That is, until recently, when studies like one performed for The Department of Health and Environmental Control found things many environmentalists feared. Tests WMBF News obtained show heavy metals like arsenic, manganese, and barium are in groundwater near the ash basin.

Some testing wells in and directly around the ash basin show ten and even 100 times what the government considers safe. 

DIG DEEPER: Read the complete 80-page report on contaminated water found around the ash basin (warning: Very large PDF file)

“Arsenic is a very dangerous substance,” explained Holleman. “It's been used in poisons and it is a poison.”

Frank Watkins worked as a chemist at the Lake Robinson plant for more than 40 years. He tested ash basins and has no doubt Duke Energy has been on top of any contamination issues with those dump sites.

“We found heavy metals to a certain extent, but radioactive-wise, no problem at all,” Watkins explained.

He now lives just down the road from the plant. When we told him about some of the recent ground water test results, he showed us just how concerned he is by chugging a large glass of that same water.

“To me, it wouldn't bother me, because it would take a lifetime of drinking that water before it would possibly show any results on you,” he said.

“We did get an elevated reading, but it was only at the wells that were very shallow, and they're either located in the ash basin itself or on the very perimeter of it,” explained Duke Energy spokesperson Charles Ellison. “So the important thing to remember here is that the groundwater is perfectly safe, Lake Robinson's perfectly safe.”

Since then, Duke has announced it's willing to fix the problem. A few weeks ago, it announced plans to move the Lake Robinson plant's coal ash to a lined pit where it's completely contained.

Duke insists it's the best long-term solution because of the barriers ar jznuf ound the ash.

Just last week, things changed for Duke again. The company pleaded guilty to nine criminal violations of the Clean Water Act in North Carolina. The company will now pay more than $100 million in fines and proper disposal of all that coal ash.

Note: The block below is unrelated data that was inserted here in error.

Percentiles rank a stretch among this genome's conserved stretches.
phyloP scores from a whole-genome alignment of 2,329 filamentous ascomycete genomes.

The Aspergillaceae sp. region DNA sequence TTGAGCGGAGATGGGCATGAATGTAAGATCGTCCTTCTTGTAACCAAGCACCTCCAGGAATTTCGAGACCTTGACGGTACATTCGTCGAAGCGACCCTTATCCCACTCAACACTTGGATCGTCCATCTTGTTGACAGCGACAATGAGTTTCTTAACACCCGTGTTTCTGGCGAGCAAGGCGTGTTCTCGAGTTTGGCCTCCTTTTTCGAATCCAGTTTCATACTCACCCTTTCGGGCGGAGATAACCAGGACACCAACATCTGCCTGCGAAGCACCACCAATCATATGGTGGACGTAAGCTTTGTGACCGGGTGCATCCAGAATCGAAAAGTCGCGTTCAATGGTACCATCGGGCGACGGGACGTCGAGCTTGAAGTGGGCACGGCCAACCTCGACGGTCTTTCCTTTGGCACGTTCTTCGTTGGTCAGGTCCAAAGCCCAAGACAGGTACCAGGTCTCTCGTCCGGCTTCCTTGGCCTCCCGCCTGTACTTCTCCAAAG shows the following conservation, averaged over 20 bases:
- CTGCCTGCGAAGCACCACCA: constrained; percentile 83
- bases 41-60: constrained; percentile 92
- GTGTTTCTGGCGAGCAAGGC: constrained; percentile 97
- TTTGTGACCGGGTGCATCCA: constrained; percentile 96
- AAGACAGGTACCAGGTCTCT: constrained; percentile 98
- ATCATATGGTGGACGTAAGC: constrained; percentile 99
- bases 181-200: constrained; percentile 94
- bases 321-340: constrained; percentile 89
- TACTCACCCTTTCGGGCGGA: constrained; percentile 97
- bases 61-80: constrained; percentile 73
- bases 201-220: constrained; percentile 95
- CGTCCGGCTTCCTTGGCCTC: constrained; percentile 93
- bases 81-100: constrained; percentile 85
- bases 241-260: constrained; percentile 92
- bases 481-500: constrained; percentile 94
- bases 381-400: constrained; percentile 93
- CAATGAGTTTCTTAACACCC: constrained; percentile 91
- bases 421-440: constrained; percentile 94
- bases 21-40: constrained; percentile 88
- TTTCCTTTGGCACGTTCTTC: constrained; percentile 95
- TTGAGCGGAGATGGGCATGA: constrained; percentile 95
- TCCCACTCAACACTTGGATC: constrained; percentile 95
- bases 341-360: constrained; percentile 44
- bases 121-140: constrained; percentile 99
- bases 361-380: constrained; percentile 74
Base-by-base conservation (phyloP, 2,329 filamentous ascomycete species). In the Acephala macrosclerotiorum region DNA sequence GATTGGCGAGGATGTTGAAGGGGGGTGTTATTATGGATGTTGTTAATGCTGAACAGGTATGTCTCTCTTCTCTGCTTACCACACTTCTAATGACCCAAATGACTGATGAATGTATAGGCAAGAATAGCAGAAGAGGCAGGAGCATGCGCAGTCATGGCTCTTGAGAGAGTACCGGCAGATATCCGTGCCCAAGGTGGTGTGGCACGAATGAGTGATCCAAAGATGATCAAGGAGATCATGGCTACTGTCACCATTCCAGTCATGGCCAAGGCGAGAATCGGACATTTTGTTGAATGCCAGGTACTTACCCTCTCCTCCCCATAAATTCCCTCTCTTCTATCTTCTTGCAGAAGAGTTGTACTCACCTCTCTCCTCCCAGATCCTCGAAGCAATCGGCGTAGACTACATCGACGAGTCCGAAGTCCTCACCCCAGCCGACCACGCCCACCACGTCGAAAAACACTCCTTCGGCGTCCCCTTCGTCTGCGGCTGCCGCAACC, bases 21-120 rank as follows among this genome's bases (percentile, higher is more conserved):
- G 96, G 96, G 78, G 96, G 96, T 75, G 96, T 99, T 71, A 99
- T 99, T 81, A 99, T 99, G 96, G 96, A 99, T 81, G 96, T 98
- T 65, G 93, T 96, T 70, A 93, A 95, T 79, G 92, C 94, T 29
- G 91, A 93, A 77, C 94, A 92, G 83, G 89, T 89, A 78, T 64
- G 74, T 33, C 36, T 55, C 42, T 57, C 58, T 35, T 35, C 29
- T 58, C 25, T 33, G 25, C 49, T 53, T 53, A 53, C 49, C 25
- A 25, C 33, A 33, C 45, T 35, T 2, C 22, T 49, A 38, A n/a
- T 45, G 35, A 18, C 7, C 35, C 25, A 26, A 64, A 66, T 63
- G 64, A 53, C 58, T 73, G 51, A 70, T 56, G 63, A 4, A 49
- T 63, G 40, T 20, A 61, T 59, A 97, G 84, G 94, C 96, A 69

Back in Hartsville, Billy Smith doesn't know what to do.

“It's terrifying, I mean, I don't know what else to do,” He said. “I can't just pick up and move tomorrow or something, I can't bring water in by truckload.”

DHEC hasn't found arsenic in any residential wells, but Smith admits he's not sure he would even want to have his own well tested.

“If I get DHEC to test it and something is wrong with it, then it's gonna be made official really,” Smith explained. “I mean, what if they make me close my well? What if I want to sell my house?”

He also worries about the impact whatever might be in the water could have on his three kids' existing health problems. One son suffers from seizures and another has continuing ear problems.

“I don't know if that has to do with here, or the water, I mean, there could be 101 different factors,” Smith said. “If there are heavy metals and stuff in our wells, I'm sure that can't help.”

Smith now fears Duke's hesitation to seal its coal ash from future contamination could seal the fates of hundreds living near its plants.

He can only hope the same movement that has leveled fines and ultimatums on Duke Energy in North Carolina will move South before it's too late.

As of right now, Duke Energy says it has only submitted permits to DHEC for that new, lined, pit.

It hopes to release its exact plans for removing the coal ash sometime this fall.

Meanwhile attorney Frank Holleman says he still has ten civil cases against Duke Energy and the ruling in North Carolina doesn't change that.

Copyright 2015 WMBF News. All rights reserved.